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I started solving the problems in Project Euler to exercise my mind, augment my knowledge in general algorithms and maths in general, and to gain practice with specific programming languages, their standard libraries, and the many specialised libraries available out there.

Most of the problems so far have been solved using Python and Cython even if there are analytical (paper and pencil) solutions to them.

Unlike many of the programs found on the posts readable after you provide the solution on the project's web site, mine are written so that they would work if the specific conditions, like ranges, sums versus products versus single items, change. I also have tried to keep it simple and readable, which means very functional, some procedural, and no OO (at one time I thought I would never say something like that).

Unlike many of the mentioned programs, with every new problem I've gone back to similar or related problems and refactored the relevant code into libraries that are reused accross problems, and I've optimized the library code as harder problems have required it. The individual solutions are written in a way in which the code can be reused (which is what I did before deciding that refactoring to libraries was better).

Modesty set aside, I think that the result of my effort is a library that can be used for tasks from homework to my own professional work.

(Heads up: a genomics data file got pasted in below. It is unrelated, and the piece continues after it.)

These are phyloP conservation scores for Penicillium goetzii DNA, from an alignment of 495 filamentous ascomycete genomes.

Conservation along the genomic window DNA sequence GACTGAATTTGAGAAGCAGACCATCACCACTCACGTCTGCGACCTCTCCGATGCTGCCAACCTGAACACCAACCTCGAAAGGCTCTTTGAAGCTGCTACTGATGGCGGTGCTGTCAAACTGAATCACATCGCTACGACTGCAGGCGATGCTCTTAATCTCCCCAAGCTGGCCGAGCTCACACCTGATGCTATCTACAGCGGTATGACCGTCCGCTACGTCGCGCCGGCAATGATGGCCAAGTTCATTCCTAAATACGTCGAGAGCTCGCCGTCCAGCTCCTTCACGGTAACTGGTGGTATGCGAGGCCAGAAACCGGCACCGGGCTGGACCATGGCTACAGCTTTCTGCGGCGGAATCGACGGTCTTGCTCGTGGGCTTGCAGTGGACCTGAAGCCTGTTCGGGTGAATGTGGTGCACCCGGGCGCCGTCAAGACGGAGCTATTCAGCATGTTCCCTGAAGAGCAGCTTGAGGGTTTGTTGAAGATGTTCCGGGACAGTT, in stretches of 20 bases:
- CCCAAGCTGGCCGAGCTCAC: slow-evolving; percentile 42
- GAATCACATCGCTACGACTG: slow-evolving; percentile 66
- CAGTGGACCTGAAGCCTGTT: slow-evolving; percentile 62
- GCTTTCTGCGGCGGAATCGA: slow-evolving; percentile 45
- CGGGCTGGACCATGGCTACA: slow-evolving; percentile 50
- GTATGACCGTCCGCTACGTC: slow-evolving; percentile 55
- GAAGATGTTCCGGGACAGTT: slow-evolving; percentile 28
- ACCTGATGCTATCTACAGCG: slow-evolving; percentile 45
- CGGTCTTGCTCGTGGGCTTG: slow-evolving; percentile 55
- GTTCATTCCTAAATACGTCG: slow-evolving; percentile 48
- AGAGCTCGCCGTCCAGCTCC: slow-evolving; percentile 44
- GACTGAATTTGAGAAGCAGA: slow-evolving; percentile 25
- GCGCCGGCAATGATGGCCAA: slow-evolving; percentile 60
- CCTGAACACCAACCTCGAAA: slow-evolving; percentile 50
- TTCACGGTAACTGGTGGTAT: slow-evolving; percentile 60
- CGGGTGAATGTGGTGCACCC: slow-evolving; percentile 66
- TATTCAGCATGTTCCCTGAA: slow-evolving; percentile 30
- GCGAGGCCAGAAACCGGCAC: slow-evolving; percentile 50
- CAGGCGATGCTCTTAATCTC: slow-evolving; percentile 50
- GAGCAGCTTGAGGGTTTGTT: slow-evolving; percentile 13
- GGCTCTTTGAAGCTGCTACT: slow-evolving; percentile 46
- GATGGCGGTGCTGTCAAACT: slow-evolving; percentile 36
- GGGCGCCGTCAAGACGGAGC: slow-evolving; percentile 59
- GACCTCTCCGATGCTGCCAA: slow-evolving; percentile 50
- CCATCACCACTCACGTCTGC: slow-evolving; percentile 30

So far I've approached the problems this way:

  1. In order.
  2. Always take a look at the latest published problem, but leave it for later if it seems too hard. The reason for this is provided in the hints at Project Euler: new problems tend to build upon knowledge gained with previous problems (and, in my case, previous code).
  3. If I get bored, I browse for a problem I that I want to solve or that I find easy to solve and have a take at it.
  4. I always devise a strategy in my head before coming back to the computer. When I sit at the keyboard, I already know what I'm going to write, except, perhaps, for the workings of a library I haven't used lately.

Since I've already broken shared code while solving new problems, I decided to incorporate either assertions or unit tests (some form of automation) to verify that all problems are solved correctly before publishing changes.

Finally, it makes little sense to look at my code unless you've already solved the problems, you're only interested in the reusable parts, or you have interest in reviewing what I have written.

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